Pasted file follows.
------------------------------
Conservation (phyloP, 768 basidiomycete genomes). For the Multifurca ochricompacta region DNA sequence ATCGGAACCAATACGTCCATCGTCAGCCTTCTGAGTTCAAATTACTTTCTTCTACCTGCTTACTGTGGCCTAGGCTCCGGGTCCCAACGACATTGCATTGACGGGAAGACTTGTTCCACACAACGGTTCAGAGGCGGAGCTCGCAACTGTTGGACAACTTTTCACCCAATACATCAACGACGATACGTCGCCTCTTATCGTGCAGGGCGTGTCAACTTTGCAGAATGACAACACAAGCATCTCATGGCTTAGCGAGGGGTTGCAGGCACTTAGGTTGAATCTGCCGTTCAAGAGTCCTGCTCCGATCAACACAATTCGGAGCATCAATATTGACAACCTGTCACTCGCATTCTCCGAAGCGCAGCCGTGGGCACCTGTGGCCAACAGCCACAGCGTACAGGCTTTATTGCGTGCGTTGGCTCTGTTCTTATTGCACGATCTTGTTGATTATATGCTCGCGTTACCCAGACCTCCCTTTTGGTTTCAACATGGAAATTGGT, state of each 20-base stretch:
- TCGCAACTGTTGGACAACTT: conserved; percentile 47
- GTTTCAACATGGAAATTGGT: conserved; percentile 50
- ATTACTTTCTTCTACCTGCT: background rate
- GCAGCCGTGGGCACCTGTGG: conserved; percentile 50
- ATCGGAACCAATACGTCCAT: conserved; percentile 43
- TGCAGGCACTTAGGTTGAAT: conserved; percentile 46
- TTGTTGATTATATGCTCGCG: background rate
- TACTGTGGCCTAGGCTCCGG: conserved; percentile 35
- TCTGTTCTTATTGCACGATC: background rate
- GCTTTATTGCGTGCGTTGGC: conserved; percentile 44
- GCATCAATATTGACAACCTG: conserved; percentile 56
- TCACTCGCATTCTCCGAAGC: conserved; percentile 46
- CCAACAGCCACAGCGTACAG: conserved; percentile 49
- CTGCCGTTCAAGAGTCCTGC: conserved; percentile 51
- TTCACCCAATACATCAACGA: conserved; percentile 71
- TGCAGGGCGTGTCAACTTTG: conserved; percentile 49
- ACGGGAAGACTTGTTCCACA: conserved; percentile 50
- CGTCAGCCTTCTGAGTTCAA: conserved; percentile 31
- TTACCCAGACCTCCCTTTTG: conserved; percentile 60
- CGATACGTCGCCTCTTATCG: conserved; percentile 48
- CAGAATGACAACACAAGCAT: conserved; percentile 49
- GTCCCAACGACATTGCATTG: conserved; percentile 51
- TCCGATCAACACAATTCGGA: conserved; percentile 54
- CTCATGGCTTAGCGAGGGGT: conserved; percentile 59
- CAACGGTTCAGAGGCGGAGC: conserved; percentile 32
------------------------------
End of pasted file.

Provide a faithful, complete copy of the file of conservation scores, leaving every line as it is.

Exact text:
Conservation (phyloP, 768 basidiomycete genomes). For the Multifurca ochricompacta region DNA sequence ATCGGAACCAATACGTCCATCGTCAGCCTTCTGAGTTCAAATTACTTTCTTCTACCTGCTTACTGTGGCCTAGGCTCCGGGTCCCAACGACATTGCATTGACGGGAAGACTTGTTCCACACAACGGTTCAGAGGCGGAGCTCGCAACTGTTGGACAACTTTTCACCCAATACATCAACGACGATACGTCGCCTCTTATCGTGCAGGGCGTGTCAACTTTGCAGAATGACAACACAAGCATCTCATGGCTTAGCGAGGGGTTGCAGGCACTTAGGTTGAATCTGCCGTTCAAGAGTCCTGCTCCGATCAACACAATTCGGAGCATCAATATTGACAACCTGTCACTCGCATTCTCCGAAGCGCAGCCGTGGGCACCTGTGGCCAACAGCCACAGCGTACAGGCTTTATTGCGTGCGTTGGCTCTGTTCTTATTGCACGATCTTGTTGATTATATGCTCGCGTTACCCAGACCTCCCTTTTGGTTTCAACATGGAAATTGGT, state of each 20-base stretch:
- TCGCAACTGTTGGACAACTT: conserved; percentile 47
- GTTTCAACATGGAAATTGGT: conserved; percentile 50
- ATTACTTTCTTCTACCTGCT: background rate
- GCAGCCGTGGGCACCTGTGG: conserved; percentile 50
- ATCGGAACCAATACGTCCAT: conserved; percentile 43
- TGCAGGCACTTAGGTTGAAT: conserved; percentile 46
- TTGTTGATTATATGCTCGCG: background rate
- TACTGTGGCCTAGGCTCCGG: conserved; percentile 35
- TCTGTTCTTATTGCACGATC: background rate
- GCTTTATTGCGTGCGTTGGC: conserved; percentile 44
- GCATCAATATTGACAACCTG: conserved; percentile 56
- TCACTCGCATTCTCCGAAGC: conserved; percentile 46
- CCAACAGCCACAGCGTACAG: conserved; percentile 49
- CTGCCGTTCAAGAGTCCTGC: conserved; percentile 51
- TTCACCCAATACATCAACGA: conserved; percentile 71
- TGCAGGGCGTGTCAACTTTG: conserved; percentile 49
- ACGGGAAGACTTGTTCCACA: conserved; percentile 50
- CGTCAGCCTTCTGAGTTCAA: conserved; percentile 31
- TTACCCAGACCTCCCTTTTG: conserved; percentile 60
- CGATACGTCGCCTCTTATCG: conserved; percentile 48
- CAGAATGACAACACAAGCAT: conserved; percentile 49
- GTCCCAACGACATTGCATTG: conserved; percentile 51
- TCCGATCAACACAATTCGGA: conserved; percentile 54
- CTCATGGCTTAGCGAGGGGT: conserved; percentile 59
- CAACGGTTCAGAGGCGGAGC: conserved; percentile 32